How to make your tripod/shooting sticks a much more stable rest?

OregonHunter2

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Let’s starts a discussion about how to improve the stability of your tripod or shooting sticks so that you can increase your effective range. Being a Spartan Precision guy, my idea is the Davros head. All you need is something with a 1/4" or 3/8" head. For example, if you have a Primos Trigger Stick, you can screw the Davros onto it. Now instead of just getting side to side stability, you get the ability to load forward into it and get a whole new range of support. You can also screw this onto your existing tripod and shoot off it more accurately with one of Spartan's universal adapters on your rifle.

What ideas do you guys have? Any pics of your setup?

Davros.jpg
 

OregonHunter2

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Yeah it's always tough to lock your body in solid. Does anyone here have tips on shooting technique for your body?
 

yobuck

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When hunting, including long range hunting, how we go about it will dictate the type equipment we use.
Solving the problems mentioned above isnt an issue, but it will restrict how you go about your hunting.
 

Bravo 4

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As far as body position goes, space creates opportunity for movement (just like fighting on the ground). Use something (bag(s)/sand sock/jacket/whatever...) to take up that space. You can practice by shooting from different rests/positions and having a buddy wedge things here and there as instructed to experiment. An example could be something like rolling up a jacket and placing it under your arm while in a seated position over tripod/sticks, or placing a rear bag under the heal of your foot to help raise the knee/leg you are resting your firing elbow on. You will notice real quick what is working or not by how small your wobble zone is.
If shooting from a tripod (especially with the front rest far forward like the picture in above post) I will carry a set of fold up shooting sticks to support the rear. Probably have a small fold up chair to be seated squared up behind the rifle. Lots of scenarios you could practice on, don’t need bullets to tell if you are getting stability or not.
 

yobuck

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As far as body position goes, space creates opportunity for movement (just like fighting on the ground). Use something (bag(s)/sand sock/jacket/whatever...) to take up that space. You can practice by shooting from different rests/positions and having a buddy wedge things here and there as instructed to experiment. An example could be something like rolling up a jacket and placing it under your arm while in a seated position over tripod/sticks, or placing a rear bag under the heal of your foot to help raise the knee/leg you are resting your firing elbow on. You will notice real quick what is working or not by how small your wobble zone is.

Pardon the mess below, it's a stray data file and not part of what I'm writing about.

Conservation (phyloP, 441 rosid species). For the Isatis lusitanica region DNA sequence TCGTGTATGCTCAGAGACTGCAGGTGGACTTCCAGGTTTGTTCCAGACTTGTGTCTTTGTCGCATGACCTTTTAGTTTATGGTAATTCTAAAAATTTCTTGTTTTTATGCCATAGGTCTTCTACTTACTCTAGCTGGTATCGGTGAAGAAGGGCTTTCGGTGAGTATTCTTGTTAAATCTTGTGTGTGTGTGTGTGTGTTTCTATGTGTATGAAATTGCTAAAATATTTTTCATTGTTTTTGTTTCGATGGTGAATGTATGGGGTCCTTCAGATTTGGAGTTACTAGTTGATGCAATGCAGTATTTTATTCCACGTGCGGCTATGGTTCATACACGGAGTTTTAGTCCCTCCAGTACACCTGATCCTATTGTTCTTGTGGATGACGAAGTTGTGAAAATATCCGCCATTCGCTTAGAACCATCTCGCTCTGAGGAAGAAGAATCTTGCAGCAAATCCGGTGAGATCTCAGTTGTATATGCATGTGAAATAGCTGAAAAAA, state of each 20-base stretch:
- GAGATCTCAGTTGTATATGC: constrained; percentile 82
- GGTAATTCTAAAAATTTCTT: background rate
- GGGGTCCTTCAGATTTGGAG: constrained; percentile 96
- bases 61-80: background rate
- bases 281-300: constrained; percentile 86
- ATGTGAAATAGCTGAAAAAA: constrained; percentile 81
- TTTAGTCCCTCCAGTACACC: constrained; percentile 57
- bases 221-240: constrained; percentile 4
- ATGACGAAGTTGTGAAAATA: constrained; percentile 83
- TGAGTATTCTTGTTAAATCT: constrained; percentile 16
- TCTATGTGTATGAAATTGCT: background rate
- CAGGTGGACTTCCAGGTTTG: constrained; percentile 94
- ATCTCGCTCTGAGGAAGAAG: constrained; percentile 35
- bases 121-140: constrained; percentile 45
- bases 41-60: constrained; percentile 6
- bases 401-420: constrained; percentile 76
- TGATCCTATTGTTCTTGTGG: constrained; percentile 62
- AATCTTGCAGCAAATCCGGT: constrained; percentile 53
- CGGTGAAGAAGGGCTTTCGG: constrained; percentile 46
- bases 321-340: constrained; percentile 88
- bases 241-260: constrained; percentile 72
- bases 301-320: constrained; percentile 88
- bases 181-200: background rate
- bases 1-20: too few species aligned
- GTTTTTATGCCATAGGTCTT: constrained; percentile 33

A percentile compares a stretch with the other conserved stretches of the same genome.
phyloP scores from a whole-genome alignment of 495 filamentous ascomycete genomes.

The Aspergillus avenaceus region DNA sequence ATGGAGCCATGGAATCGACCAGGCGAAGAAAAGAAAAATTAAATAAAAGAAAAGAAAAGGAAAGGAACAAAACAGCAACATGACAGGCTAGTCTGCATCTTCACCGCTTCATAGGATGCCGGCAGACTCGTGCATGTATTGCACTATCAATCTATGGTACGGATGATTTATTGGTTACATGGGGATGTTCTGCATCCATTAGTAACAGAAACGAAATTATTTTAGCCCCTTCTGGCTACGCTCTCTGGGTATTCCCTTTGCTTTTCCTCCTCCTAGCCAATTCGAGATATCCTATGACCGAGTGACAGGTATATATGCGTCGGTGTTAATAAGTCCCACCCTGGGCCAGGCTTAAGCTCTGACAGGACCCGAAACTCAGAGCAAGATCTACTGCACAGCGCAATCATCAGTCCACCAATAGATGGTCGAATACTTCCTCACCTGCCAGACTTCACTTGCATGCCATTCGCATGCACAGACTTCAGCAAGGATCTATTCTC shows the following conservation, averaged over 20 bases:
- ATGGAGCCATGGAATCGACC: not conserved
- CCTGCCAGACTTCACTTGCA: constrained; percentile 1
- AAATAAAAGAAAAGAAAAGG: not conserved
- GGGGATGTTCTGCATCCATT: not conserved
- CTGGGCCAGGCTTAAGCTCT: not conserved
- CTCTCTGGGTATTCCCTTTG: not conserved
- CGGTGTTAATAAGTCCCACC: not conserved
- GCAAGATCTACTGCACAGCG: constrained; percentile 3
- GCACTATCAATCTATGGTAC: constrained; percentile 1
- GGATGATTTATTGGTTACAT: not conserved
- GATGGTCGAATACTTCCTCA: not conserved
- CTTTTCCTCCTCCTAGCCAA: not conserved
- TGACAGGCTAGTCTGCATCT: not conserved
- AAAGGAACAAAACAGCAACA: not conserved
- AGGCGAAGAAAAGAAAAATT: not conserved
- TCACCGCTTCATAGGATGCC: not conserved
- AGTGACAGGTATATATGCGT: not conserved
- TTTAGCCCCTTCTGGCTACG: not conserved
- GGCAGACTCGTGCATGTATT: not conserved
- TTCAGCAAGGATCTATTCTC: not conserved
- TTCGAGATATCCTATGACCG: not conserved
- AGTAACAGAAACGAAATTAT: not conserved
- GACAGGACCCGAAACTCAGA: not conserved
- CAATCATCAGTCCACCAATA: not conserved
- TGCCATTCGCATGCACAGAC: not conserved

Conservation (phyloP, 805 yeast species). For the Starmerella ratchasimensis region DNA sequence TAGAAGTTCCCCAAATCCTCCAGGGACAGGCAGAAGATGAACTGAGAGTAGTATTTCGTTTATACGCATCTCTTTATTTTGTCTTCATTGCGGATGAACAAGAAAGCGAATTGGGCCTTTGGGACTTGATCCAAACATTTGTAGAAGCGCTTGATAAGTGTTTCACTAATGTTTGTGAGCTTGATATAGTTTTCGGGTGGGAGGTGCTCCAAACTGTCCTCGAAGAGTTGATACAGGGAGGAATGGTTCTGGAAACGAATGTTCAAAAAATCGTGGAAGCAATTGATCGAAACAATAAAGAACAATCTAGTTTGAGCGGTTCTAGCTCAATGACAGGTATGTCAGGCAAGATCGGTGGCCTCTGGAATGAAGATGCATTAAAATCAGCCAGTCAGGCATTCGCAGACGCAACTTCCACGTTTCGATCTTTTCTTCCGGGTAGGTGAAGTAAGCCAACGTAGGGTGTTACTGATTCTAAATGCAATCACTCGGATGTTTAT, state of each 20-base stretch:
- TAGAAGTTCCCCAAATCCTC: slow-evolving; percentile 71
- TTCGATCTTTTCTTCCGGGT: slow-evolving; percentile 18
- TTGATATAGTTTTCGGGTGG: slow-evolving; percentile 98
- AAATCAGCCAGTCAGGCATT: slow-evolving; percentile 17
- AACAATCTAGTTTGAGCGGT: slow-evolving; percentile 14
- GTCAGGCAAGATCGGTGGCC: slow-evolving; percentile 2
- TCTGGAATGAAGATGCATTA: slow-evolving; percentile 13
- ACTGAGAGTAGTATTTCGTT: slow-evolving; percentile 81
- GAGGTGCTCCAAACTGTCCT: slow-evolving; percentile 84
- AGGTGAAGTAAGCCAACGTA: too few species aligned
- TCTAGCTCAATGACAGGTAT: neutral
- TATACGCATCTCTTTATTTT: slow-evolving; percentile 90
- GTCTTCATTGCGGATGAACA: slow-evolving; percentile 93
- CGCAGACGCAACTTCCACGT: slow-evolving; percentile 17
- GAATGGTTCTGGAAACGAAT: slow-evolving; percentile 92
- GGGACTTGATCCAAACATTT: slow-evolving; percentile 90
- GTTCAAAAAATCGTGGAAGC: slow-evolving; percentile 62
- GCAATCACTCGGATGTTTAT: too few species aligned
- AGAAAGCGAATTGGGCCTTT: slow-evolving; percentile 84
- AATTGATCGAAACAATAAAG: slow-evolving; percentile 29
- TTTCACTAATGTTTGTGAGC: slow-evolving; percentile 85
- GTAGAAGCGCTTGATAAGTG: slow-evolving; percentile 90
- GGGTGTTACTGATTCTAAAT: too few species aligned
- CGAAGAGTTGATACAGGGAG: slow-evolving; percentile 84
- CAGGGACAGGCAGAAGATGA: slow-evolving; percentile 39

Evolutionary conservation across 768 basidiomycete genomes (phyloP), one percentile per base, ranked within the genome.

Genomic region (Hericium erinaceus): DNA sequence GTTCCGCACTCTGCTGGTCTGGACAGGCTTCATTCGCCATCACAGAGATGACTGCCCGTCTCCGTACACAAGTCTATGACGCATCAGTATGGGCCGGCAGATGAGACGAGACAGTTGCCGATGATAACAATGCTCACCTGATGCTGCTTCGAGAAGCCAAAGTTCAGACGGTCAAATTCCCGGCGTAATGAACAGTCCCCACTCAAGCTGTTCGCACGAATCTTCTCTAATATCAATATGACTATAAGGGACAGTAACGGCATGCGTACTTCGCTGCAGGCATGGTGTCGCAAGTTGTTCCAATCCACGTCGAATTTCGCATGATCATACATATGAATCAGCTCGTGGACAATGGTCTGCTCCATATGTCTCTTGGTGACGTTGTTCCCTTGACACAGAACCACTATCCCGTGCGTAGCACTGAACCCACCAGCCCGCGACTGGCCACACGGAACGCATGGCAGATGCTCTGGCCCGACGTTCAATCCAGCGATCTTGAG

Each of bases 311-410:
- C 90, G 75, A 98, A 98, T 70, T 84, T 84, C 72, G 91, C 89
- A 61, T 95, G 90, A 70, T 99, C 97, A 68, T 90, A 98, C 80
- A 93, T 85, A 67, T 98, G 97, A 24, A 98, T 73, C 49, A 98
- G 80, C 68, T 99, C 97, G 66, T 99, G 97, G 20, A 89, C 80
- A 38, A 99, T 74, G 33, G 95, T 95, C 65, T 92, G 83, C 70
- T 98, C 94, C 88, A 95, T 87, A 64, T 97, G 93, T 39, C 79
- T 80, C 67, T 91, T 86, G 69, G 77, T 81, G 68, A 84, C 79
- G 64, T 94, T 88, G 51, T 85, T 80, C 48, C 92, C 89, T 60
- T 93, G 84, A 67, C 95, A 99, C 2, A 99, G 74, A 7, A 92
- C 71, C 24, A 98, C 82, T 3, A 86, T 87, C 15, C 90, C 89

If shooting from a tripod (especially with the front rest far forward like the picture in above post) I will carry a set of fold up shooting sticks to support the rear. Probably have a small fold up chair to be seated squared up behind the rifle. Lots of scenarios you could practice on, don’t need bullets to tell if you are getting stability or not.
While i wont disagree with what youve said here, i will point out however that there are other things to consider.
And that would be as to wether its a hunting situation, or simply a shooting situation.
In either of coarse a first round hit or where the animal is dispatched with one shot, would make a big difference. But assuming a near miss, or even worse where the animal is hit poorly and runs off, there is no way you will stay on target and be ready for a quick follow up shot using your system.
Time is always of the essence when targeting game animals, because they control what we need do, not us.
 

Bravo 4

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You can spot your hits/misses in this manner just like any other position if you set up behind the rifle correctly. If I can set my .375 Snipetac up on a tripod with sticks of sort in the back and spot my impacts at 800 yards then surely others can do it with “lesser” rifles at closer ranges. I do it all the time with .308’s and .300 mags. I will agree that if you set up hastily for a quick shot then the odds are against it. But then again, if your prone setup isn’t correct you will struggle with self reliant spotting. This is also where you can tell if a rifle is configured to fit the shooter correctly. If you can’t just get behind it and shoot and are contorted to get sight picture then you have induced error into it. That error usually produces space and angles, neither of which is good for consistency.